The big debate: Wild boars in the Forest of Dean
Culling of any animal is an emotive issue and wild boar are no exception.
Historically the Forest of Dean was a royal hunting ground. Wild boar were so popular at medieval banquets that they were hunted to extinction by the 13th century. Over the last few decades, however, the boar have reappeared in the forest by escaping from farms and illegal dumping. Their comeback, though welcomed by many, causing some controversy.
So what are the issues?
Many people love catching a glimpse of the boar but some, especially dog-walkers, are worried that they may be aggressive.
One of the biggest concerns is that they are prolific breeders. One sow can have up to 100 piglets in her lifetime. The forest provides a perfect habitat for the boar and they have thrived. As the population grew there was a public consultation and the Forestry Commission who are responsible for managing the forest introduced a cull.
The Forestry Commission has the difficult task of managing the needs of the boar with the needs of the users of the forest. The majority of people agree that a cull is necessary because there are no longer any natural predators but how do you know how many animals to kill when no-one is sure how big the population is? The Forestry Commission has just started a census to find out.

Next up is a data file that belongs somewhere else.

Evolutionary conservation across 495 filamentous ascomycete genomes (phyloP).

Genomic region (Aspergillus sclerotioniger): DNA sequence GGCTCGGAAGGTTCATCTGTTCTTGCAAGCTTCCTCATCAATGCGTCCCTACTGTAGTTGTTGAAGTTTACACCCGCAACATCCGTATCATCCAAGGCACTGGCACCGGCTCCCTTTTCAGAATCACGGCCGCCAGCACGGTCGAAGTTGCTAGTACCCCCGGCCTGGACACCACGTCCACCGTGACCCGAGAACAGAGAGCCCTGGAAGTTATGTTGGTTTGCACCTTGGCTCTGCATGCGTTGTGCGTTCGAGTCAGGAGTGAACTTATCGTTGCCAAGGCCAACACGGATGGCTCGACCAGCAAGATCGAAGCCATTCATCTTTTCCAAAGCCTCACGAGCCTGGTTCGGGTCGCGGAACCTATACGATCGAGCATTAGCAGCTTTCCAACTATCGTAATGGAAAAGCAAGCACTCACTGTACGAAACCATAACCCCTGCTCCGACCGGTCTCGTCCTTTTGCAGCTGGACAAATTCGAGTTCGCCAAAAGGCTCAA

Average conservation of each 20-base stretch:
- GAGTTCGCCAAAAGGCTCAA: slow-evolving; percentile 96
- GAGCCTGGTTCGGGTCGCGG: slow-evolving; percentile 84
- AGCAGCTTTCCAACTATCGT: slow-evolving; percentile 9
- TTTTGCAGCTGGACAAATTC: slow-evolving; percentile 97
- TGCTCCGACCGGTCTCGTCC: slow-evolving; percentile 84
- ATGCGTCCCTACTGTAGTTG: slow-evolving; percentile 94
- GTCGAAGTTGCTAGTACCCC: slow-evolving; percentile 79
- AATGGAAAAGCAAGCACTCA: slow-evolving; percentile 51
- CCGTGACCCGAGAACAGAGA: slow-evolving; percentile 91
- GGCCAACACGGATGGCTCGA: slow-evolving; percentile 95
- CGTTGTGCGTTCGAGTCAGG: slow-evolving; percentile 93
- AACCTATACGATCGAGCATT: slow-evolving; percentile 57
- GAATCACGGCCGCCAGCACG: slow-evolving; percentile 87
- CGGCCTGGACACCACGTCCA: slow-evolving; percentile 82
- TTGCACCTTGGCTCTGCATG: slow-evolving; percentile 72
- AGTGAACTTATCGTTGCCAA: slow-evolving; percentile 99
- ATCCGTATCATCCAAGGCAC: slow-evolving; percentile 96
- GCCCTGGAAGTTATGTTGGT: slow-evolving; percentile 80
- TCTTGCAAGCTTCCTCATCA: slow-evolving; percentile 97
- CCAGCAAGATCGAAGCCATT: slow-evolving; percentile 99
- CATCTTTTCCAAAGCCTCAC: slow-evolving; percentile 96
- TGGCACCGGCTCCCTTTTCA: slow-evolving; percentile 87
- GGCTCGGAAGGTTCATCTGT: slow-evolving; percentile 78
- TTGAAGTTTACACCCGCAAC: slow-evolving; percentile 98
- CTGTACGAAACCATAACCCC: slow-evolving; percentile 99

Not everyone believes the boar are being managed effectively. Local group The Friends of the Boar believe that boar are being culled at too high a level.
What do you think? Do you agree with the cull? Should the boar be let be? But if so what about the many, many people who enjoy the forest each year? Please post a comment below.
Watch Michaela's film on the Forest of Dean's wild boar from Autumnwatch.